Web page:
Life in Software-land follows the rhythm of version updates. And big jumps in numbers is usually reflecting what happens under the hood (except for the Linux kernel sometimes): big changes, big rewrites, big decisions, all of them at the same time…

Life in Software-land follows the rhythm of version updates. And big jumps in numbers is usually reflecting what happens under the hood (except for the Linux kernel sometimes): big changes, big rewrites, big decisions, all of them at the same time. Long ago in my own Astro-Software-land, I was developing my famous macOS app: iObserve, which remained in the swamp of the beta phase for a long serie of months. (The beta phase is this period of time before the confidence on the capability of the mentionned software being actually useful reaches an « acceptable » level for the developer.)

iObserve never reached the v0.9. I had to stop development, rewrite a big part of the app, and jump right into 1.0 (I then submitted it to the Mac App Store).

v0.7.16. That’s the current version of arcsecond.io (see the changelog). Arcsecond.io was meant to become my new flagship software for the years to come. Still, I hit the v0.8 malediction. I hit it hard. I feel that a lot has to be rewritten. The good news is that the backend is solid, I’m very happy with it.

But I need to not only rewrite lots of the front-end, but actually rethink the whole shape of the webapp I intend to build. Too many things in the pipeline, but at the same time, nothing really finished. Damn.

I don’t know why it always happens around the v0.8. A kind of teenager crisis for a software. The time where you have exhausted your young energy, and start to think this isn’t the right direction, and something must change.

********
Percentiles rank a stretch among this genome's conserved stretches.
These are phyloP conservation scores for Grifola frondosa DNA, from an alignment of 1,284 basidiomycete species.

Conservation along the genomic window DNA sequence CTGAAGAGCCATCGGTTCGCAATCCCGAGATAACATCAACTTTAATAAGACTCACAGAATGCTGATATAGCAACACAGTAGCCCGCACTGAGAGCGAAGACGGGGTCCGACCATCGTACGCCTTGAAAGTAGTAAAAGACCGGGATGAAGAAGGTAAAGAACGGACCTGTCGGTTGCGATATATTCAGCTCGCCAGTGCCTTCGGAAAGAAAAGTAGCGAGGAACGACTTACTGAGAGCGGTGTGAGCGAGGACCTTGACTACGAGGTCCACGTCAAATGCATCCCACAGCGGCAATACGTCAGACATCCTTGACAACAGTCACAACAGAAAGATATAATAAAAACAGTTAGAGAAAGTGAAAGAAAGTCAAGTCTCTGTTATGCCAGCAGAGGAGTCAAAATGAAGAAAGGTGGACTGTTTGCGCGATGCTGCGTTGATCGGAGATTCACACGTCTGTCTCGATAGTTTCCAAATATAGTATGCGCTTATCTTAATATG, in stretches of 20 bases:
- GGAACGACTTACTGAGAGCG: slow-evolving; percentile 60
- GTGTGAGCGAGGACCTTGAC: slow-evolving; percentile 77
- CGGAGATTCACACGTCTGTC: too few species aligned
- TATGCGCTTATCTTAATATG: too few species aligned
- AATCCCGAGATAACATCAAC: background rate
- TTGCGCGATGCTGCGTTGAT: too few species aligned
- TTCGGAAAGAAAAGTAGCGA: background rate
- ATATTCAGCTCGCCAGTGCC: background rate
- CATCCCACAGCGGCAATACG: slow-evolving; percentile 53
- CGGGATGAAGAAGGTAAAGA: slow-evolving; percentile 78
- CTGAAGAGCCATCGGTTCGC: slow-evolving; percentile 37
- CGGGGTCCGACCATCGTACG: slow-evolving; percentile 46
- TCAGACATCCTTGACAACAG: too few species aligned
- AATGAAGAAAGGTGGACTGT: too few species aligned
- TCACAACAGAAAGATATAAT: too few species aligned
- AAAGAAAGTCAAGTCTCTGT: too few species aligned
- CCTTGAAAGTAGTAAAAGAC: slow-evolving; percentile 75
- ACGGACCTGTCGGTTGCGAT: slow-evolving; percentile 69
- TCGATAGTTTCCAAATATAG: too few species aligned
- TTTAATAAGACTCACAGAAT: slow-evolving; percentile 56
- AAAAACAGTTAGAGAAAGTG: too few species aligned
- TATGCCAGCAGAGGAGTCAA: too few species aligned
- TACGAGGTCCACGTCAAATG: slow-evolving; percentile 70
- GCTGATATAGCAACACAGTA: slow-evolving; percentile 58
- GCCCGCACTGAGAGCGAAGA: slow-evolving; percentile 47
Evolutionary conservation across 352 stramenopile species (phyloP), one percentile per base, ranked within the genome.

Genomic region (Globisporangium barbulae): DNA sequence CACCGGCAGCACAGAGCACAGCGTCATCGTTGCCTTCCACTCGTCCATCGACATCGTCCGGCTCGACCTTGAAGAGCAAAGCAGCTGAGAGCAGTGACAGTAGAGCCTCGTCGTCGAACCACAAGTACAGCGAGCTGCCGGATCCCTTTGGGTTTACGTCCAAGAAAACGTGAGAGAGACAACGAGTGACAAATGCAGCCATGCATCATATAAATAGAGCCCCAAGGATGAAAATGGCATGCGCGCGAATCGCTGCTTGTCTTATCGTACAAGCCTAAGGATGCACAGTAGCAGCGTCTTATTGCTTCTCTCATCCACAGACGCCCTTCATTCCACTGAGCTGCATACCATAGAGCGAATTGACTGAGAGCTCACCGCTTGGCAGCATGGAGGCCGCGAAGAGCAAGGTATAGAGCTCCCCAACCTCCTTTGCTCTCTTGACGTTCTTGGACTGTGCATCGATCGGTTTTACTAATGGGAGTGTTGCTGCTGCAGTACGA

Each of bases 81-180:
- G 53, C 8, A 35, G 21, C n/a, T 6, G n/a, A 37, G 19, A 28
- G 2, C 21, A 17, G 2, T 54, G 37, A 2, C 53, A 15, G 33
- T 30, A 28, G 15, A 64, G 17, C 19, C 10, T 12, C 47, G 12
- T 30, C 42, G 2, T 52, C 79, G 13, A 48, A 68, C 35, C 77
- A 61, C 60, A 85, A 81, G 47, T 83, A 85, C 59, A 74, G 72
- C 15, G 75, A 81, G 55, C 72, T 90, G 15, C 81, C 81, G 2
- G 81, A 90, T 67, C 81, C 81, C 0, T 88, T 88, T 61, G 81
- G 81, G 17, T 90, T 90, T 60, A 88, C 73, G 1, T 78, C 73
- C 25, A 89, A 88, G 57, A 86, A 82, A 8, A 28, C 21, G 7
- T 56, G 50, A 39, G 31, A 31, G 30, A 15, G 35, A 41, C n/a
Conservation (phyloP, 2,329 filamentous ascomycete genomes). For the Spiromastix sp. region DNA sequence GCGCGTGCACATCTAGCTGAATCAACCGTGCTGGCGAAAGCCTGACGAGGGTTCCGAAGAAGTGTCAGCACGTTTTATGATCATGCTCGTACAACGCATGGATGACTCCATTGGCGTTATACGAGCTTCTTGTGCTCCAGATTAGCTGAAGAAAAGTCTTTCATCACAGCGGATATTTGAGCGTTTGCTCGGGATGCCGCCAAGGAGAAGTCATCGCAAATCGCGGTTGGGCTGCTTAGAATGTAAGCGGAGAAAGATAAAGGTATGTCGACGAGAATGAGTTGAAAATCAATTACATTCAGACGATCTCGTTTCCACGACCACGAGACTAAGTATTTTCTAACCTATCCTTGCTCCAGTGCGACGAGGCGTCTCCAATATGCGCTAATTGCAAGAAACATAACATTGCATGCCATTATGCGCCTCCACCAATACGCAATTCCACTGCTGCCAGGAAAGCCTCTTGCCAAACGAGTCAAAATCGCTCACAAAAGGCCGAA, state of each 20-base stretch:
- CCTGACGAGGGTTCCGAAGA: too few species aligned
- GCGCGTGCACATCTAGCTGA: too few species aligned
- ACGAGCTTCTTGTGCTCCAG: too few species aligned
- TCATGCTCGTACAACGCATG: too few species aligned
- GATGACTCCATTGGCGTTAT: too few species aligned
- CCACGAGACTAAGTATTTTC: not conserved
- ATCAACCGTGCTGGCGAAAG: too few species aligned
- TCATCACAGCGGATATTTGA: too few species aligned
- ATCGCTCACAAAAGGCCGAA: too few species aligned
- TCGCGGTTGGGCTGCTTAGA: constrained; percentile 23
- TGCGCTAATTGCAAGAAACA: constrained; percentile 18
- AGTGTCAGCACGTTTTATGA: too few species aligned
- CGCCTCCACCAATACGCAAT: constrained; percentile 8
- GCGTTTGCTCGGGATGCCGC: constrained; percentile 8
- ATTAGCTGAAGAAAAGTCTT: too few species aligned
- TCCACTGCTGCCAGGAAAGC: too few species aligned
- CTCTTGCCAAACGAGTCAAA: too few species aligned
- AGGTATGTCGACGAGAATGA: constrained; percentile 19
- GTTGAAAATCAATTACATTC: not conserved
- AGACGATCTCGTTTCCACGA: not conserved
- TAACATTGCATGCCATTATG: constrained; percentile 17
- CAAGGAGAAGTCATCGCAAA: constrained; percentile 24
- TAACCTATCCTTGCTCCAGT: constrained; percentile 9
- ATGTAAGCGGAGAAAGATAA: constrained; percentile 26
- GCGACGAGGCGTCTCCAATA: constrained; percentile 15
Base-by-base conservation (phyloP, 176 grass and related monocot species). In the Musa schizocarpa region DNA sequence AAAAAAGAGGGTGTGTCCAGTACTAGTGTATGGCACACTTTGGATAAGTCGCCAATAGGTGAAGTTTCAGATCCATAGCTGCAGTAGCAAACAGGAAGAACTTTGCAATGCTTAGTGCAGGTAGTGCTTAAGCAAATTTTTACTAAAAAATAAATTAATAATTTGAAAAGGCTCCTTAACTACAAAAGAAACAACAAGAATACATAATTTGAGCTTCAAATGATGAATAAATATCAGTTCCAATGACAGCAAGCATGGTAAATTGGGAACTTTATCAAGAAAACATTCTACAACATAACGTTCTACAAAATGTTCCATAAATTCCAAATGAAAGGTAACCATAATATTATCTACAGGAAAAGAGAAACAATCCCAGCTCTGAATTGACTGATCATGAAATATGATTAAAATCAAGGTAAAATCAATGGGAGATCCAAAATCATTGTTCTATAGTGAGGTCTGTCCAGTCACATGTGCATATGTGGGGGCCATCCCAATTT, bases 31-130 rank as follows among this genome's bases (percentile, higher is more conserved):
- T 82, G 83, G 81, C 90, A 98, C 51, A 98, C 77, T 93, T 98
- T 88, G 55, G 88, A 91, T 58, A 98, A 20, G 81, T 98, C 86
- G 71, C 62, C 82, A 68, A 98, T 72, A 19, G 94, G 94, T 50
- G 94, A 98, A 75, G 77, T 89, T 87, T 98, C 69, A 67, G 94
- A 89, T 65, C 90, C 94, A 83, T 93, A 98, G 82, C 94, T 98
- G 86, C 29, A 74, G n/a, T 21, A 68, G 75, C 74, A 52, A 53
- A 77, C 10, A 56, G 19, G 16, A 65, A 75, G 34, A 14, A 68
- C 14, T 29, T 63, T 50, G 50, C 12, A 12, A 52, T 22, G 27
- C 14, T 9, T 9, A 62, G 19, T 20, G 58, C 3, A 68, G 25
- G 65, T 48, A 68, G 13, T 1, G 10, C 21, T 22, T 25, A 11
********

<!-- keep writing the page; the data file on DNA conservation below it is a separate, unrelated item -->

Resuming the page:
It’s hard to convince a developer he didn’t develop the right thing. But when this developer is yourself, and you invested a big chunk of a whole year into it, it is rough. At least, I must say I am not denying it anymore. It took quite a few months to really ask for feedback, but I did it, and the results of the votes are clear: I must continue to build new versions of iObserve…

Everything’s inside the meaning of « new versions »… This is where it is interesting to think as a product maker. What is iObserve ? An app that embedd into the same « workspace » a bunch of finely-crafted algorithms and visualisations combined with professional archival data, to let people think and prepare better their astronomical observations.

(Okay, okay! I heard it. It must work offline too.)

Fine. Let’s do that. But the success of iObserve is also the result of a few unplanned features nobody asked for. Say, I have a few in my pocket.

Resolutions for 2019. Actually, only one, which encompasses all others: focus. Really focus on the right thing, and nothing more.

Clear skies to everyone!